Bemidji State University Buries Centennial Time Capsule
For the past 18 months, BSU has been celebrating its 100-year history. And the burial of the capsule commemorated the end of its Centennial Celebration.
“This is really a milestone,” said Al Nohner, Bemidji State University alumnus. “It’s a point of which the university gets to look back and consider what it’s done and where it’s been, but also to look forward to what it wants to be and what it can be.”
The time capsule was filled to the top with artifacts, BSU memorabilia, letters from the Bemidji community, BSU apparel such as hats and t-shirts, a current map of the campus, a hockey puck, and a letter from University President Faith Hensrud.
Al Nohner was a student during the university’s 50th anniversary in 1969, and 25 years later while working at the Communications and Marketing office, he was involved in its 75th anniversary.
“When they open this up in 100 years, they’ll look at it and say, ‘there were people who put these things in. Everything in this, means something to an individual. 100 years ago, let’s find out what it means today and see how it relates to today,’” Nohner said.
Student Body President Matthew Sauser says it’s cool to be part of history and he hopes to be alive when they take out the time capsule.
“It connects us to the past, we kind of see that throughout time no matter what’s going on, both, at home, at school, nationally, throughout the world, that life progressing and we’re here now is the same as it was 100 years ago,” Sauser said.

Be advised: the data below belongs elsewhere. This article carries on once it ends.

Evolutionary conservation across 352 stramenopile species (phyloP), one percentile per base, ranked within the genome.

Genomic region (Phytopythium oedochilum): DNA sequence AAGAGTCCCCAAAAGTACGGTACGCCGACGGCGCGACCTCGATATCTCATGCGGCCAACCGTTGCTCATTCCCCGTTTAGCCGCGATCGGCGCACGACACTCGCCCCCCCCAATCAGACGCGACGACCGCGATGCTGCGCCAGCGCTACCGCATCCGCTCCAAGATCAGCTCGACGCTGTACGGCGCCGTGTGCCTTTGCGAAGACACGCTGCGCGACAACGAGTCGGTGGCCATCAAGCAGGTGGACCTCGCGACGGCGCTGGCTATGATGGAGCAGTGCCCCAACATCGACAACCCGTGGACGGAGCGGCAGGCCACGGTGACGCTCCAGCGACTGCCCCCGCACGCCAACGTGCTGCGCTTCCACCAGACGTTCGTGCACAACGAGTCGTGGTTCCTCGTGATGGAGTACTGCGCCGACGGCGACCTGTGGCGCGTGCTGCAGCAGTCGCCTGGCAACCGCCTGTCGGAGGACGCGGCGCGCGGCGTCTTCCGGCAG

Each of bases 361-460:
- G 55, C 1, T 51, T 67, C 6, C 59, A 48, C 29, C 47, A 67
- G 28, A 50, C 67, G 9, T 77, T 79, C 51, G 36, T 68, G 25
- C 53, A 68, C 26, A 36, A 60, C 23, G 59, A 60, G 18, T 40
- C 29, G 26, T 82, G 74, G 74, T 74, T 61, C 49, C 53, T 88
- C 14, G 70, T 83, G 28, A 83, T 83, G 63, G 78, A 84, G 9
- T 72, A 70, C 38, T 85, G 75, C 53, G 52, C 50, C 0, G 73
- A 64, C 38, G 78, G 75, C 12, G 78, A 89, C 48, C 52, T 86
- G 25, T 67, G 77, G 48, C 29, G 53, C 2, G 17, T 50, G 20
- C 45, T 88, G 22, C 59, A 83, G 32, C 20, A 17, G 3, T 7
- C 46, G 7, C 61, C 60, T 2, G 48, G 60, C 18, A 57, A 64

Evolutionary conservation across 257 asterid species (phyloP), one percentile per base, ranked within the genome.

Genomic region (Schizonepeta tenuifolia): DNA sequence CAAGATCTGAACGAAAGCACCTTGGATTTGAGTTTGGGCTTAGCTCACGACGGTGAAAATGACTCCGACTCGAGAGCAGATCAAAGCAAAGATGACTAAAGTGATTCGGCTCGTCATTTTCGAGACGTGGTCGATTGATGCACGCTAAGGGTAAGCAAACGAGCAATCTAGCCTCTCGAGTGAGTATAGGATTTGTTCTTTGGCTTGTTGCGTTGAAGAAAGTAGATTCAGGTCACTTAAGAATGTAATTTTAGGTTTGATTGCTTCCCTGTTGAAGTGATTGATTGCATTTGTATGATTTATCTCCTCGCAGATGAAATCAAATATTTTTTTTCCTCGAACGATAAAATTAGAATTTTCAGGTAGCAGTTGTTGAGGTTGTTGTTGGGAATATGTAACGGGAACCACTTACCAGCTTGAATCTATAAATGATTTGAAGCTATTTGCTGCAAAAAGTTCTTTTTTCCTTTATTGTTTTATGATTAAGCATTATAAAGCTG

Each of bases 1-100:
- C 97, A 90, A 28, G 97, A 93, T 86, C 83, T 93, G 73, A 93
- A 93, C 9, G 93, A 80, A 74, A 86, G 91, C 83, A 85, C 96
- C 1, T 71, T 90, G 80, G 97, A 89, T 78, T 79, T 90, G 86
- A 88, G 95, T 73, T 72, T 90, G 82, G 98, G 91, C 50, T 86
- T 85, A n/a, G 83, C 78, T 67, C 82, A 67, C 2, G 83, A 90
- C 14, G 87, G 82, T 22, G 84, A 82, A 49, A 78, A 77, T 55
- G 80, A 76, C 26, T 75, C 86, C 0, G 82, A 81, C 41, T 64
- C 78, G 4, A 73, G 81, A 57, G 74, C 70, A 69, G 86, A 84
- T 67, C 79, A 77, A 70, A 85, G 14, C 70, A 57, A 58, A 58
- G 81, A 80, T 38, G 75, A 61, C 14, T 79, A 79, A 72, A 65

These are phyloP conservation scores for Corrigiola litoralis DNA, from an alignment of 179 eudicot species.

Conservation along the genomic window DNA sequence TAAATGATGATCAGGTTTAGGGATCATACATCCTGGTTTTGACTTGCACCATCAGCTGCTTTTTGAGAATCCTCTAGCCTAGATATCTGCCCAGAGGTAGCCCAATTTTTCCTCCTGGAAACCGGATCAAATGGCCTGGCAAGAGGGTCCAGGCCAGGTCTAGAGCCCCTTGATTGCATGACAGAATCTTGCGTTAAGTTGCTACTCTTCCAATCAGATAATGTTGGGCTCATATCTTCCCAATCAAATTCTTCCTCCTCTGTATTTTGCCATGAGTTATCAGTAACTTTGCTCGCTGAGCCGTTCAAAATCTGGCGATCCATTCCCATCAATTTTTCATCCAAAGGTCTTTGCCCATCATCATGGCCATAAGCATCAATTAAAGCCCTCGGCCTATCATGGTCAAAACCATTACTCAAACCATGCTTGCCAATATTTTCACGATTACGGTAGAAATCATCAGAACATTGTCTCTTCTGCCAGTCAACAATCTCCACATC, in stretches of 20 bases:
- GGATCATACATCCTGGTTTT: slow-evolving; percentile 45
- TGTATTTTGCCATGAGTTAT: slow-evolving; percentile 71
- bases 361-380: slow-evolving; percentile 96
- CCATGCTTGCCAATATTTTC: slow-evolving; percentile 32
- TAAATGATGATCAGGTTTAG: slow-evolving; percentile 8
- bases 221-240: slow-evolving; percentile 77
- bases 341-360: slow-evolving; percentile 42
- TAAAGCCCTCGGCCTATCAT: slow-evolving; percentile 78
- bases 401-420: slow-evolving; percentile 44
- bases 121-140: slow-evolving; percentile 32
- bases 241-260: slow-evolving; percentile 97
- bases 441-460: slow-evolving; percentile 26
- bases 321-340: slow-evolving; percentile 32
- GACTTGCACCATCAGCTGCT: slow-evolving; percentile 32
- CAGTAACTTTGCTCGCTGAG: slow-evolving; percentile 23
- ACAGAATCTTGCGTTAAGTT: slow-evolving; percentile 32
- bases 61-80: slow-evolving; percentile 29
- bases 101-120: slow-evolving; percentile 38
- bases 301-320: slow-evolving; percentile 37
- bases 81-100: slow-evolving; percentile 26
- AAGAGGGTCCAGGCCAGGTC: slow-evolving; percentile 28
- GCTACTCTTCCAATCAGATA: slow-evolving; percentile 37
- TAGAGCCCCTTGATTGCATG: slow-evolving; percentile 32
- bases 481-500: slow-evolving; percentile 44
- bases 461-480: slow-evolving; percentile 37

Two weeks ago, they discovered a time capsule from 1918 in the corner stone of what is now known as Deputy Hall.
“The interesting thing is, when we first opened it up, the first thing we saw was a document that indicated who had actually created and sealed the box,” said Dr. Faith Hensrud, Bemidji State University President.
The 101-year-old time capsule had a couple of newspapers inside from Bemidji, Minneapolis and Duluth, as well as postcards of buildings around town, some pictures, and old documents.
“Some of the legislation that put the funding in place to build the Bemidji Normal School, and specifically there was a document that said how many dollars were provided to build it. And at that time the amount was $75,000. It also noted that $150,000 was requested but they were given half of that to get started,” Hensrud said.
The capsule that was planted today will be taken out in 100 years, and this will allow future university students to travel back in time to October of 2019.
You can see the 1918 time capsule on display at the Ramsey Gallery of BSU’s Bangsberg Fine Arts Complex.